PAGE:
The History of collaborative Activism

Expressions such as “divided we fall, united we stand”, “there is power in unity” and “power in numbers” are proof that I am not mistaken when I say that “the future of activism is collaboration”. Activists- whether their cause is Gender-Based Violence and femicide, environment preservation or animal rights- influence social change. Does it not make sense then that- when fighting towards a common cause- they would reach greater heights when they are united? Often, we think that activists have always fought in isolation, and that is the reason why they do not completely achieve their targeted result. I’m here to tell you that this is not accurate. Activists have always found ways to collaborate, publicly and on the low down. I have proof.

In 2014, Kate Driscoll Derickson of the University of Minnesota and a colleague publish a seven page article titled Resourcing Scholar-Activism: Collaboration, Transformation, and the Production of Knowledge. In this article, the scholars offer a set of resources for scholar-activists to reflect on and guide their practice. They begin by suggesting that research questions should be triangulated to consider not only their scholarly merit but the intellectual and political projects the findings will advance and the research questions of interest to community and social movement collaborators. This is collaboration in activism.

When the African National Congress was formed in 1912, it did not accept women as members. In 1918, the ANC allowed the formation of the Bantu Women’s League (BWL) as a wing of the ANC. This is not because men had suddenly decided that women would be allowed to be part of the party. This is because black women had grown tired of the government restrictions and pass laws for women. The BWL was formed because black women activists had decided to stand together and stand against the apartheid government and the discrimination from black men. Hear me when I say that even the ANC Women’s League was formed because a group of activists had decided to collaborate and fight to form a women’s wing of what would become the most powerful party of South Africa to date. This is an example of activists coming together to fight towards a common cause. This is collaboration in activism.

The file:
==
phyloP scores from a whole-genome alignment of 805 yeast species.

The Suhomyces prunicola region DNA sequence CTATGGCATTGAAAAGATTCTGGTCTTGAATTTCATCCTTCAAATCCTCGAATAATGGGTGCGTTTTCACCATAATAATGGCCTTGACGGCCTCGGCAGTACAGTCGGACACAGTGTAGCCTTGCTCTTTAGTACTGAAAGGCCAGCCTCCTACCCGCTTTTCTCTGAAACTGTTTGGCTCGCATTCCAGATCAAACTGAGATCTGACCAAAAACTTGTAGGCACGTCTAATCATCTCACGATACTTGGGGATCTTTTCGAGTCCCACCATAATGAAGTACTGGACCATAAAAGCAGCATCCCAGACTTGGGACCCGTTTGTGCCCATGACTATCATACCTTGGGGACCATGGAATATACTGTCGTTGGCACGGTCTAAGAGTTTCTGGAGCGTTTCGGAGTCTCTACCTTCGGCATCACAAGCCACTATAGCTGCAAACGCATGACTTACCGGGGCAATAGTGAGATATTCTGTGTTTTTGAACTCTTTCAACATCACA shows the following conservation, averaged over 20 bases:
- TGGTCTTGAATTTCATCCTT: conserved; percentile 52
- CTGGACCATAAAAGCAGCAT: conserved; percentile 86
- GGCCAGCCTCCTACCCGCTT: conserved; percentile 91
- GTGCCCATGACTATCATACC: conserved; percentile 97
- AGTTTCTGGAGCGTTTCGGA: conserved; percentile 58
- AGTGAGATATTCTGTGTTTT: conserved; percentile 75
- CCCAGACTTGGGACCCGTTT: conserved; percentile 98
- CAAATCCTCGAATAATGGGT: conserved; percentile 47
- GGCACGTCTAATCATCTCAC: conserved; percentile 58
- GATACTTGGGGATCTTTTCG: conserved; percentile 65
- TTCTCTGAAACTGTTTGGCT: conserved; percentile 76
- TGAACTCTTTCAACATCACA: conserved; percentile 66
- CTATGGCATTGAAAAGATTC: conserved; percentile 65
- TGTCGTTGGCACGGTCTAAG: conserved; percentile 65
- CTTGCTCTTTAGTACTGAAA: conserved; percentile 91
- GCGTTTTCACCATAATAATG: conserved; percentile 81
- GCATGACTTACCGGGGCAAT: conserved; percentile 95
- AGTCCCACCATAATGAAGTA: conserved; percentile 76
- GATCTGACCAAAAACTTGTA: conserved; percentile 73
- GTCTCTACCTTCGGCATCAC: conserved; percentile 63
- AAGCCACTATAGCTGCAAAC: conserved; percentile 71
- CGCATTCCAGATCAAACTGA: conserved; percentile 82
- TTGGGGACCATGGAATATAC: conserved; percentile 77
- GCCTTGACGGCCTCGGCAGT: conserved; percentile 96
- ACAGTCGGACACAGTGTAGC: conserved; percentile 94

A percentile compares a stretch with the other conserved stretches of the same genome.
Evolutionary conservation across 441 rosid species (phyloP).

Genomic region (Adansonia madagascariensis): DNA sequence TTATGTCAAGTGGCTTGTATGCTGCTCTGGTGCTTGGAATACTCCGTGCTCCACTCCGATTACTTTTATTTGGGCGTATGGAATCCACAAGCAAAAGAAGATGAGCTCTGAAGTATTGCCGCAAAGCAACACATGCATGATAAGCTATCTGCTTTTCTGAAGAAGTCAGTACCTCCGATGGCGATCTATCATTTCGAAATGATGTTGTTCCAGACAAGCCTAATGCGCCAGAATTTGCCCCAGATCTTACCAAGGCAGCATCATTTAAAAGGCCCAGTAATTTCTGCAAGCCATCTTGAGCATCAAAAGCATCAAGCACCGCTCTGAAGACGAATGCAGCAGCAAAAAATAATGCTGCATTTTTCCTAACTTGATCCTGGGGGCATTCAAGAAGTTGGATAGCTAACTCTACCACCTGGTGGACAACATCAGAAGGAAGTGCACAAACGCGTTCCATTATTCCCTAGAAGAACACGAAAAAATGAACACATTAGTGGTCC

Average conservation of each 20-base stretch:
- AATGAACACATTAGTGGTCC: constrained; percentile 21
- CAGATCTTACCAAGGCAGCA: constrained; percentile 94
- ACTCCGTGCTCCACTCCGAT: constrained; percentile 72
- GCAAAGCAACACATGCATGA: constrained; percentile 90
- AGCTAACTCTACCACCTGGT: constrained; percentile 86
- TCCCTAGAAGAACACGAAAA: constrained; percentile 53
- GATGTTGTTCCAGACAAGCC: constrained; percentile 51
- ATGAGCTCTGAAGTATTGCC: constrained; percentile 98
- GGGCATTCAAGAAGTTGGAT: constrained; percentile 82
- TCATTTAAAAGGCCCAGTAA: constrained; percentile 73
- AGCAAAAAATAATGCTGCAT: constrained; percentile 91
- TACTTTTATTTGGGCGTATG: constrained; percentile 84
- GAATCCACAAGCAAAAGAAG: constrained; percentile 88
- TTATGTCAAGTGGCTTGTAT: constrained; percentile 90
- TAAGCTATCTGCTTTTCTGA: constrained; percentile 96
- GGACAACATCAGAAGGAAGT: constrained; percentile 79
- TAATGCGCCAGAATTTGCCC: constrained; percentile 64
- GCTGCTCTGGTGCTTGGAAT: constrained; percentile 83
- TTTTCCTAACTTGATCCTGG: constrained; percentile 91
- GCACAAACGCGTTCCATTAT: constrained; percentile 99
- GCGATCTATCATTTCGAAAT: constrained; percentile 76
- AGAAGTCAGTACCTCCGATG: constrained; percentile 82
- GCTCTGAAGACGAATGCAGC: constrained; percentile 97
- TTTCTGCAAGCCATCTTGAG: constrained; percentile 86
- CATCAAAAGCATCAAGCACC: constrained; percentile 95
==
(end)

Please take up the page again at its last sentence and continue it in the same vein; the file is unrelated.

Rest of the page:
In a lecture at Rhodes University, Dr A. Masola speaks of how black women endorsed and publicized each others’ literary work, fighting against a system that was intent on erasing and hiding the influence of women, their work, their ideas and their potential influence. Women authors would write about the creative work of other women on the inside covers of their books; they’d encourage their audience to read or look out for these works. This is an example of collaboration in activism.

Today, movements such as Total Shut Down, The Barefoot campaign and TEARS Foundations exist because activists who stand against rape, gender based violence and femicide came together and formed these movements. This is an example of collaboration in activism.

Yes, it would be a great achievement for these movements to come together and do what they are doing in unity. I mean, the capacity on its own, would create great impact. The influence that these movements have on their own is huge. The influence they would have, if they’d collaborate, would be even greater. Yes, the future of activism is collaboration, but let us not make the mistake of thinking that there is not collaboration in activism. Activism is collaboration. What we need, is to make activists aware of the importance, thereof, so that they can understand the importance and the impact of collaboration. So that we can achieve more than the collaboration of individuals, but collaboration of movements and organizations as well.

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